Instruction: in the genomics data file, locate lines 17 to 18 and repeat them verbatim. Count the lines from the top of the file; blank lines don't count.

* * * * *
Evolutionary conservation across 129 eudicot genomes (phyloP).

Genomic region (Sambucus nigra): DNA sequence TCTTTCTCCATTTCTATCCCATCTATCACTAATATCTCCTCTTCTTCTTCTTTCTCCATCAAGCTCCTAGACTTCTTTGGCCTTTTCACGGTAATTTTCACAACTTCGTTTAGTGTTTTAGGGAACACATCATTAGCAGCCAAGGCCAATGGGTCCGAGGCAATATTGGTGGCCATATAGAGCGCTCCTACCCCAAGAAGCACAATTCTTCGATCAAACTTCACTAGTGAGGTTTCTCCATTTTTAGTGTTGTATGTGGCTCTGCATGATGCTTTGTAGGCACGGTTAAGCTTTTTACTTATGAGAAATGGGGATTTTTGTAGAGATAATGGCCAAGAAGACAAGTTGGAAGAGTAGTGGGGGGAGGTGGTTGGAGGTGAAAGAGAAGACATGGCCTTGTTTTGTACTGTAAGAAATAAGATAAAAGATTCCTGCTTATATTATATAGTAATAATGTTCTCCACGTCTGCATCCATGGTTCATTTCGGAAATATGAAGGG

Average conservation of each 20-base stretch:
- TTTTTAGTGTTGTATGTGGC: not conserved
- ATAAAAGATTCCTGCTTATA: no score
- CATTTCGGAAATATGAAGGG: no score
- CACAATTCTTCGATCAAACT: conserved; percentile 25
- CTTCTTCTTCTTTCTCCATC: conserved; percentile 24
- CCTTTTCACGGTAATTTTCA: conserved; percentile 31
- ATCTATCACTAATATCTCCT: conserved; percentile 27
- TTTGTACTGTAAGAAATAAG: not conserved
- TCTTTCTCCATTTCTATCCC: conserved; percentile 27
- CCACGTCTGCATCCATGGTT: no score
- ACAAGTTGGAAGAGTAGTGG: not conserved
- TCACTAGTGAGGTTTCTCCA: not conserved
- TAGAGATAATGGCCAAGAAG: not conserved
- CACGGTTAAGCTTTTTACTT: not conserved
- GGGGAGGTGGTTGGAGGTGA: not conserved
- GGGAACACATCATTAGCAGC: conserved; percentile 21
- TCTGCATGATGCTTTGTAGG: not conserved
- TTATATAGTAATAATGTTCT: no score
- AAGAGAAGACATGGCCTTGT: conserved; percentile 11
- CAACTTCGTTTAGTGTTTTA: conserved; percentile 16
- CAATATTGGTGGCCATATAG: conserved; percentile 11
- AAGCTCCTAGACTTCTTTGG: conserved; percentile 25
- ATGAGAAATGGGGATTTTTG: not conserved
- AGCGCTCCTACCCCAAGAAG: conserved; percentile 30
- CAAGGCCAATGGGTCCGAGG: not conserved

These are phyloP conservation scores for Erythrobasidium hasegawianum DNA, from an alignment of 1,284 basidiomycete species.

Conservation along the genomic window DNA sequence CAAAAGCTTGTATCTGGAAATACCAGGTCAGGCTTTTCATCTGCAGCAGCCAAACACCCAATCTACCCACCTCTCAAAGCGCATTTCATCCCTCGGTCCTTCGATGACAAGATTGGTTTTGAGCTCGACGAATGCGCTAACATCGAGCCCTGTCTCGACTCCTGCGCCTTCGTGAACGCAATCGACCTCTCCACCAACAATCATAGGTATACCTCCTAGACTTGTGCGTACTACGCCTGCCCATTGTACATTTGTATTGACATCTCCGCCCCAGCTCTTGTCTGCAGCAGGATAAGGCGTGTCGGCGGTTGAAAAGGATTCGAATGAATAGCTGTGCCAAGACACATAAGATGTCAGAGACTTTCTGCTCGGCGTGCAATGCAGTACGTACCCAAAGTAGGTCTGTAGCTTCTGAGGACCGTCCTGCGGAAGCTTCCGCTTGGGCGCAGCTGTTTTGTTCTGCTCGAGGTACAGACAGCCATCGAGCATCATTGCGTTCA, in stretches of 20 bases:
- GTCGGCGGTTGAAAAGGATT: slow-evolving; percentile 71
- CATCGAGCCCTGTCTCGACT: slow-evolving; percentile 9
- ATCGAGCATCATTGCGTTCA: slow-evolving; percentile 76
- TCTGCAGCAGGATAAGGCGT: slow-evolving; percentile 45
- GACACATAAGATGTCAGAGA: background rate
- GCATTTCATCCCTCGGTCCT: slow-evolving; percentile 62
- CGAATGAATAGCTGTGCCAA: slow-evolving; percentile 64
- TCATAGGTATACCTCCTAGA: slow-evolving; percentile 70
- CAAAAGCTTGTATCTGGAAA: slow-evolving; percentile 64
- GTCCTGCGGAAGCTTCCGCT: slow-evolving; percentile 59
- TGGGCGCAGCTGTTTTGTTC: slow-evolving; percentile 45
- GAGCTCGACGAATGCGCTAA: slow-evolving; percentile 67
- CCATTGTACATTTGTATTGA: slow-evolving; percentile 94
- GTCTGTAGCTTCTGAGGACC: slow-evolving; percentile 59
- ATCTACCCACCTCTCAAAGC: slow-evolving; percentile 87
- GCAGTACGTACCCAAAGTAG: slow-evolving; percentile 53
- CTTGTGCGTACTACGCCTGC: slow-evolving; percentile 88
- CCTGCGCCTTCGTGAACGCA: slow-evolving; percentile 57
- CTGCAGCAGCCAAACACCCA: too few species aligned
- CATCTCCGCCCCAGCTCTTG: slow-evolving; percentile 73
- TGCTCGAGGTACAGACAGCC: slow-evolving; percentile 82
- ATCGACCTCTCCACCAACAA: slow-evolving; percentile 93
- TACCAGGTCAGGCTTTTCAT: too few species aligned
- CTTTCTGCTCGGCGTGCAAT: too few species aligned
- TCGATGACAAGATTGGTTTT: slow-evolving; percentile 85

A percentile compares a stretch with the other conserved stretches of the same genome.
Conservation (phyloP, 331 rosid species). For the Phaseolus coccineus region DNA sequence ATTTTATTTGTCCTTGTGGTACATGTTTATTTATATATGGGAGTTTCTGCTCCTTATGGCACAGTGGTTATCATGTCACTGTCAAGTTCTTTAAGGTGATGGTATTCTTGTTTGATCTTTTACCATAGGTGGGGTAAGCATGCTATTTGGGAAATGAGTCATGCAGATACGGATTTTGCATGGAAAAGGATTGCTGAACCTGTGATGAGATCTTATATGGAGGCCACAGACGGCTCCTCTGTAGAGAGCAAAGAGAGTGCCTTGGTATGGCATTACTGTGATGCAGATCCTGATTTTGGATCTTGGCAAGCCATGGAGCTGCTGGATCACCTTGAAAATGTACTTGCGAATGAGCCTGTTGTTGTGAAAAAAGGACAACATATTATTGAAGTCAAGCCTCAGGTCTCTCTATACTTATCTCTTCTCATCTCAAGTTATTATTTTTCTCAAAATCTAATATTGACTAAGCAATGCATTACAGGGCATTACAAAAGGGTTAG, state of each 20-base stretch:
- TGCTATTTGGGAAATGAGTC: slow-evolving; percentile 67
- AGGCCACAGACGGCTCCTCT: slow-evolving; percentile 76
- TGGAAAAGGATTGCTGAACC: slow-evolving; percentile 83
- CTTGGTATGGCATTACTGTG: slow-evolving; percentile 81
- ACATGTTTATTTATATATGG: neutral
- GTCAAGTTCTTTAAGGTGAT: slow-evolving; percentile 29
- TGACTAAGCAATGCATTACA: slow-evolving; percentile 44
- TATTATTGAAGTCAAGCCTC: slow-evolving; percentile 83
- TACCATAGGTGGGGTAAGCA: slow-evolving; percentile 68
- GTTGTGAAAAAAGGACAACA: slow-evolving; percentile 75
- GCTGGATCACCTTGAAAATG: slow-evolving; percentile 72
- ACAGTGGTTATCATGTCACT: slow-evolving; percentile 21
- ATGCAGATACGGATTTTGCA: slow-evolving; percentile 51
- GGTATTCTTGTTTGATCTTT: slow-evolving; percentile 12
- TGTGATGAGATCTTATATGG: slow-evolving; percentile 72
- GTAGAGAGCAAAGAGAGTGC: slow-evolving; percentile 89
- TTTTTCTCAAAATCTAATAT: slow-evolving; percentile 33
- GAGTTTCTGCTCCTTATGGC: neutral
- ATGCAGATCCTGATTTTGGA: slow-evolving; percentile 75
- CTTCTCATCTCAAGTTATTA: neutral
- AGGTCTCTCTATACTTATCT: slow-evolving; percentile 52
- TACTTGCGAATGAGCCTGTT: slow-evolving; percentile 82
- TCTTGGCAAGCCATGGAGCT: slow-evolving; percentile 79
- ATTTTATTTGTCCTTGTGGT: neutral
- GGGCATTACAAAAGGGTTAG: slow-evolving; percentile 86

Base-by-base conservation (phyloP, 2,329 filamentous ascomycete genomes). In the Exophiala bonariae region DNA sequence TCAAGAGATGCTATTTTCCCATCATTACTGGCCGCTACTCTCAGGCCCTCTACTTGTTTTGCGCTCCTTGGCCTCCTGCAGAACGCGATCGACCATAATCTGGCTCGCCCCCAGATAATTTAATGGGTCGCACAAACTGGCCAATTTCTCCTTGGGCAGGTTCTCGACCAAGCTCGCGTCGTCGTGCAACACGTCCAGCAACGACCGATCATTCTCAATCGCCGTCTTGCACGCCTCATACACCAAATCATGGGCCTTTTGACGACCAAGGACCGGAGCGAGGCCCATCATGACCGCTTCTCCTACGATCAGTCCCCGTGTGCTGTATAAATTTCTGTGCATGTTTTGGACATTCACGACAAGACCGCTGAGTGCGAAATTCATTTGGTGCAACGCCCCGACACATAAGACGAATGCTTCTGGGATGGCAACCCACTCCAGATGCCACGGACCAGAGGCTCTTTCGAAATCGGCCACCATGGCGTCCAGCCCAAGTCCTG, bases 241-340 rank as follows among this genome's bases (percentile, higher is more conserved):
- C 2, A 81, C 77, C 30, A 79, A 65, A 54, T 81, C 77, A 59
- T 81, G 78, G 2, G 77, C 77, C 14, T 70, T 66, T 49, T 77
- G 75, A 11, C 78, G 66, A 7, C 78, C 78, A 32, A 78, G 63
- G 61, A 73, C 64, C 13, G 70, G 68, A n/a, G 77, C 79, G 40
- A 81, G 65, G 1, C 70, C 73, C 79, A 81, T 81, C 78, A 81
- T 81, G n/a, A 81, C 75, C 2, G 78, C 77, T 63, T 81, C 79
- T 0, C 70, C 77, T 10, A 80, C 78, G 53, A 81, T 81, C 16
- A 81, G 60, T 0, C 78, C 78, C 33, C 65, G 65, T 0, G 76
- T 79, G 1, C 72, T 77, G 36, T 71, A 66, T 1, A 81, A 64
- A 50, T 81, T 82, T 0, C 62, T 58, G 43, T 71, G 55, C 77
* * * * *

- CACGGTTAAGCTTTTTACTT: not conserved
- GGGGAGGTGGTTGGAGGTGA: not conserved